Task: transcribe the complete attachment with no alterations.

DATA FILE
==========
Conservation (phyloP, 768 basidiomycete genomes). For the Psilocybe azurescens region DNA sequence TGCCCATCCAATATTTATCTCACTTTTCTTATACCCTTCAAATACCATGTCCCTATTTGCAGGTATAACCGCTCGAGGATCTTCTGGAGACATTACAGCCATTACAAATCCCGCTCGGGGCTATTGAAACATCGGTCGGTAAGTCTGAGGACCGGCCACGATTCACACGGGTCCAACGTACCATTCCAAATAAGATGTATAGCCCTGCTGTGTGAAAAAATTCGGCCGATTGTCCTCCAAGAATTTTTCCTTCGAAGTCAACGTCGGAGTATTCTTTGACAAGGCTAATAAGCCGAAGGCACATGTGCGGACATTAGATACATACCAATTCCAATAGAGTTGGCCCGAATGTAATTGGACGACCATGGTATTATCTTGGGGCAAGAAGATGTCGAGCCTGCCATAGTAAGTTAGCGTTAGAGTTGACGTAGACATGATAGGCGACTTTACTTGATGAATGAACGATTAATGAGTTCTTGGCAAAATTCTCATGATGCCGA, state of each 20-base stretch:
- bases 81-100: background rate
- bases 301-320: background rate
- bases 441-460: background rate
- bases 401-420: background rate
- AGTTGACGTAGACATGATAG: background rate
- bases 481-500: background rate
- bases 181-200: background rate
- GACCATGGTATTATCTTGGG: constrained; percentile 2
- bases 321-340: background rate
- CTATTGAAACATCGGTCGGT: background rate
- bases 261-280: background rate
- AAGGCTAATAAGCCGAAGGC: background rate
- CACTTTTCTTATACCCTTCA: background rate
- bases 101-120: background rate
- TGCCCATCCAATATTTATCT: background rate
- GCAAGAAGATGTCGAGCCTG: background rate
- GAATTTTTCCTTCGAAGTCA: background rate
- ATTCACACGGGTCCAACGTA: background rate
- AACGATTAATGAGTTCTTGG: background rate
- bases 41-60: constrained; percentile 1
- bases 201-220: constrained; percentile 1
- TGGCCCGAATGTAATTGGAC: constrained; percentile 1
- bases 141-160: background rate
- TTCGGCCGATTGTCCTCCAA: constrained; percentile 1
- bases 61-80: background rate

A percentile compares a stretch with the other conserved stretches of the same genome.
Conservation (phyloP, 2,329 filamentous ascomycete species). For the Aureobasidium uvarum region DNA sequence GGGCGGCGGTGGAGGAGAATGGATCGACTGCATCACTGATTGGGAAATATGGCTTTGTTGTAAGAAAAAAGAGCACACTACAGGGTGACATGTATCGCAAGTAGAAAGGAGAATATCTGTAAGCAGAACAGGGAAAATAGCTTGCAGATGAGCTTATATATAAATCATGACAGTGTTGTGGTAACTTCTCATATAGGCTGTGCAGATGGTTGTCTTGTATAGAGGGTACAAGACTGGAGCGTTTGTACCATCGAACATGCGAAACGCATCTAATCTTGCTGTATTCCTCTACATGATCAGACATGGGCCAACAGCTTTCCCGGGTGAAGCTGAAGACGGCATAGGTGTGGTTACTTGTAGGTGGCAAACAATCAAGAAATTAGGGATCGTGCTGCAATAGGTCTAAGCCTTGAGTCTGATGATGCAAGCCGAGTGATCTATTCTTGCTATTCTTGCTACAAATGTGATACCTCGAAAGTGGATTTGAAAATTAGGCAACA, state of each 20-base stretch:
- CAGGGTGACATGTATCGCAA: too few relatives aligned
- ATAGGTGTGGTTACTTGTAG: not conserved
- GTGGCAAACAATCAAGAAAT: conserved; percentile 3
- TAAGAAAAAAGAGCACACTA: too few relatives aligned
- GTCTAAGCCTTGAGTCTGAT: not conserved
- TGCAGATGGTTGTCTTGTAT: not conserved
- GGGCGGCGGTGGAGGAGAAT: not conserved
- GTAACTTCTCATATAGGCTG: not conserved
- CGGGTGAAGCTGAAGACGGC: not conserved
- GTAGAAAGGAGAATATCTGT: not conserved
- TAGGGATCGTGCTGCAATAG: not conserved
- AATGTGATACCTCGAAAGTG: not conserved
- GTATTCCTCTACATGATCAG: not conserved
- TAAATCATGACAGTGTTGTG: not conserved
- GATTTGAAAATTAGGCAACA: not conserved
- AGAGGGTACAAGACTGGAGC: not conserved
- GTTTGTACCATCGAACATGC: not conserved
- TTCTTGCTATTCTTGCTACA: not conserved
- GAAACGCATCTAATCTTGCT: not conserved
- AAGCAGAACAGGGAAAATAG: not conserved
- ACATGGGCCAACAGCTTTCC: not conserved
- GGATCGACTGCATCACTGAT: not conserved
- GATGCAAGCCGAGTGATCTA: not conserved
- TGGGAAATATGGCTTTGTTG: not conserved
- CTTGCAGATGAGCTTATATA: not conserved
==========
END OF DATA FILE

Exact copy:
Conservation (phyloP, 768 basidiomycete genomes). For the Psilocybe azurescens region DNA sequence TGCCCATCCAATATTTATCTCACTTTTCTTATACCCTTCAAATACCATGTCCCTATTTGCAGGTATAACCGCTCGAGGATCTTCTGGAGACATTACAGCCATTACAAATCCCGCTCGGGGCTATTGAAACATCGGTCGGTAAGTCTGAGGACCGGCCACGATTCACACGGGTCCAACGTACCATTCCAAATAAGATGTATAGCCCTGCTGTGTGAAAAAATTCGGCCGATTGTCCTCCAAGAATTTTTCCTTCGAAGTCAACGTCGGAGTATTCTTTGACAAGGCTAATAAGCCGAAGGCACATGTGCGGACATTAGATACATACCAATTCCAATAGAGTTGGCCCGAATGTAATTGGACGACCATGGTATTATCTTGGGGCAAGAAGATGTCGAGCCTGCCATAGTAAGTTAGCGTTAGAGTTGACGTAGACATGATAGGCGACTTTACTTGATGAATGAACGATTAATGAGTTCTTGGCAAAATTCTCATGATGCCGA, state of each 20-base stretch:
- bases 81-100: background rate
- bases 301-320: background rate
- bases 441-460: background rate
- bases 401-420: background rate
- AGTTGACGTAGACATGATAG: background rate
- bases 481-500: background rate
- bases 181-200: background rate
- GACCATGGTATTATCTTGGG: constrained; percentile 2
- bases 321-340: background rate
- CTATTGAAACATCGGTCGGT: background rate
- bases 261-280: background rate
- AAGGCTAATAAGCCGAAGGC: background rate
- CACTTTTCTTATACCCTTCA: background rate
- bases 101-120: background rate
- TGCCCATCCAATATTTATCT: background rate
- GCAAGAAGATGTCGAGCCTG: background rate
- GAATTTTTCCTTCGAAGTCA: background rate
- ATTCACACGGGTCCAACGTA: background rate
- AACGATTAATGAGTTCTTGG: background rate
- bases 41-60: constrained; percentile 1
- bases 201-220: constrained; percentile 1
- TGGCCCGAATGTAATTGGAC: constrained; percentile 1
- bases 141-160: background rate
- TTCGGCCGATTGTCCTCCAA: constrained; percentile 1
- bases 61-80: background rate

A percentile compares a stretch with the other conserved stretches of the same genome.
Conservation (phyloP, 2,329 filamentous ascomycete species). For the Aureobasidium uvarum region DNA sequence GGGCGGCGGTGGAGGAGAATGGATCGACTGCATCACTGATTGGGAAATATGGCTTTGTTGTAAGAAAAAAGAGCACACTACAGGGTGACATGTATCGCAAGTAGAAAGGAGAATATCTGTAAGCAGAACAGGGAAAATAGCTTGCAGATGAGCTTATATATAAATCATGACAGTGTTGTGGTAACTTCTCATATAGGCTGTGCAGATGGTTGTCTTGTATAGAGGGTACAAGACTGGAGCGTTTGTACCATCGAACATGCGAAACGCATCTAATCTTGCTGTATTCCTCTACATGATCAGACATGGGCCAACAGCTTTCCCGGGTGAAGCTGAAGACGGCATAGGTGTGGTTACTTGTAGGTGGCAAACAATCAAGAAATTAGGGATCGTGCTGCAATAGGTCTAAGCCTTGAGTCTGATGATGCAAGCCGAGTGATCTATTCTTGCTATTCTTGCTACAAATGTGATACCTCGAAAGTGGATTTGAAAATTAGGCAACA, state of each 20-base stretch:
- CAGGGTGACATGTATCGCAA: too few relatives aligned
- ATAGGTGTGGTTACTTGTAG: not conserved
- GTGGCAAACAATCAAGAAAT: conserved; percentile 3
- TAAGAAAAAAGAGCACACTA: too few relatives aligned
- GTCTAAGCCTTGAGTCTGAT: not conserved
- TGCAGATGGTTGTCTTGTAT: not conserved
- GGGCGGCGGTGGAGGAGAAT: not conserved
- GTAACTTCTCATATAGGCTG: not conserved
- CGGGTGAAGCTGAAGACGGC: not conserved
- GTAGAAAGGAGAATATCTGT: not conserved
- TAGGGATCGTGCTGCAATAG: not conserved
- AATGTGATACCTCGAAAGTG: not conserved
- GTATTCCTCTACATGATCAG: not conserved
- TAAATCATGACAGTGTTGTG: not conserved
- GATTTGAAAATTAGGCAACA: not conserved
- AGAGGGTACAAGACTGGAGC: not conserved
- GTTTGTACCATCGAACATGC: not conserved
- TTCTTGCTATTCTTGCTACA: not conserved
- GAAACGCATCTAATCTTGCT: not conserved
- AAGCAGAACAGGGAAAATAG: not conserved
- ACATGGGCCAACAGCTTTCC: not conserved
- GGATCGACTGCATCACTGAT: not conserved
- GATGCAAGCCGAGTGATCTA: not conserved
- TGGGAAATATGGCTTTGTTG: not conserved
- CTTGCAGATGAGCTTATATA: not conserved